Russian license plates were given to car owners by traffic police, with Kherson and Zaporizhzhia assigned Russian region numbers 184 and 185. The Russian Interior Ministry, which oversees traffic police, did not respond to a request for comment from The Associated Press to clarify how it was legal, given that both regions are still part of Ukraine.

Ukrainian officials and activists, meanwhile, paint a picture that contrasts sharply with the Russian television portrayal of a bright future for the occupied territories under Moscow’s generous protection.

Luhansk Governor Serhiy Haidai told AP that 90% of the population of the province’s major cities had left. Devastation and misery “reign” in the towns and villages seized by Russia, he said, and there are only a few villages that are not under Moscow’s control after weeks of grueling battles.

Residents use “water from puddles” and build “a bonfire in the yard to cook food, right next to the garbage,” Haidai said.

“Our people who manage to return home to collect their belongings no longer recognize the towns and villages that once flourished,” he added.

The situation is not as dire in the southern city of Kherson, located just north of the Crimean peninsula that Moscow annexed from Ukraine in 2014, according to pro-Ukrainian activist Konstantin Ryzhenko. Kherson was captured without too much destruction at the start of the war, so most of its infrastructure is intact.

But supplies of essential goods have been spotty and the prices of food and medicine imported from Russia have soared, Ryzhenko told AP, adding that both are of “disgusting quality”.

At the start of the war, thousands of Kherson residents regularly protested against the occupation, but mass repressions forced many to flee the city or hide their opinions.

“Protests have been impossible since May. If you publicly express anything pro-Ukrainian, an opinion on any topic, you are guaranteed to be taken to custody, tortured and beaten there,” Ryzhenko said.

Melitopol Mayor Ivan Fedorov, whose town in the Zaporizhzhia region was also occupied at the start of the war, echoed Ryzhenko’s sentiment.

Mass arrests and purges of activists and opinion makers with pro-Kyiv views began in May, said Fedorov, who served time in Russian captivity for refusing to cooperate. More than 500 people in Melitopol remain in captivity, he told AP.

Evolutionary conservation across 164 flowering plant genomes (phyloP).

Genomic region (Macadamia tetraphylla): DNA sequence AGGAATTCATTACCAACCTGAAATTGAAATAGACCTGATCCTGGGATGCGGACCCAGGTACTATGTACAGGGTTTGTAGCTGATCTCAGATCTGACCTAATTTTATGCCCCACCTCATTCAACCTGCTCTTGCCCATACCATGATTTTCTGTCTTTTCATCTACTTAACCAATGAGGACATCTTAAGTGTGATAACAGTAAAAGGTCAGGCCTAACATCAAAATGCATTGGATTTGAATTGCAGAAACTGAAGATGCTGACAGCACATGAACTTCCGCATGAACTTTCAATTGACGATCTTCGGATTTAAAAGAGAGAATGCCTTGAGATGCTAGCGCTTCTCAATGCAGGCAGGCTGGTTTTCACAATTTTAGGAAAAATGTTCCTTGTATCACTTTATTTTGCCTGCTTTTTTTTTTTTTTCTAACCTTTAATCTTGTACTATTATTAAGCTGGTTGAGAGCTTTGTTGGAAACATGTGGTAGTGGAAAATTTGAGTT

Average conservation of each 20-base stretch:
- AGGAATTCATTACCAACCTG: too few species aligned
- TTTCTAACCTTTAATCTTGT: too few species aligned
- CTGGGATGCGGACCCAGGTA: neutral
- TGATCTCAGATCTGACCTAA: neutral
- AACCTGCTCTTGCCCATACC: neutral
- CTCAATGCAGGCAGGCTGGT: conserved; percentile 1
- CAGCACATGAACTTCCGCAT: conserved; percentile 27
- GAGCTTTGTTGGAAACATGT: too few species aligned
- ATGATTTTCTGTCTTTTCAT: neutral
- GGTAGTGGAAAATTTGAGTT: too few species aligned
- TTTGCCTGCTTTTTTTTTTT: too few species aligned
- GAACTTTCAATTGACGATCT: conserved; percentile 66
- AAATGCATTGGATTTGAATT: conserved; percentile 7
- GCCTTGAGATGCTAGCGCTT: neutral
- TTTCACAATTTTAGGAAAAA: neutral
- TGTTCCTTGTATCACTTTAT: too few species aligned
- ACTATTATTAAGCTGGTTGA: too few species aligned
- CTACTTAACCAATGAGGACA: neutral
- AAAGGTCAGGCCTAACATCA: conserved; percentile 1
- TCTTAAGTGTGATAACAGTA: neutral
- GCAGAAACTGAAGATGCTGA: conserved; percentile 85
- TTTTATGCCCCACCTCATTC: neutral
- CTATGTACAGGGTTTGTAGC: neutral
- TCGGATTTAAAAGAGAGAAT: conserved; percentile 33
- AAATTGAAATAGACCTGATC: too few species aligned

Despite this intimidation, he estimated that only around 10% of those remaining in the city would vote to join Russia if a referendum were held.

“The idea of ​​a referendum has discredited itself,” Fedorov said.

Kherson activist Ryzhenko thinks a referendum would be rigged because “they are already talking about voting online, voting at home. … So, you understand, the legitimacy of this vote will be zero.

Russian political analyst Dmitry Oreshkin said that since so many people have left the occupied regions, “there will be nothing close to a real poll of the population on their preferences”.

But Ukrainian officials still need to consider such votes a serious problem, said Vadim Karasev, head of the Kyiv-based Institute for Global Strategies think tank.

“After the referendums, Russia will consider the southern lands as part of its own territory and will consider Ukrainian attacks as attacks on Russia,” Karasev said in an interview.

He said the Kremlin could also use the threat of referendums to pressure Ukrainian President Volodymyr Zelenskyy into accepting talks on Moscow’s terms, otherwise he would risk “losing the south” and much of his vital access to the sea.

Zelenskyy said that if Moscow goes ahead with the votes, there will be no discussion of any kind.

In the meantime, Ukrainian forces continue sporadic strikes against the Russian army in the Kherson region. On Thursday, Ukraine’s Southern Operational Command reported killing 29 “occupiers” near the town of Bilohirka, northeast of Kherson, as well as destroying artillery, armored vehicles and a military supply depot.


Follow AP coverage of the war at https://apnews.com/hub/russia-ukraine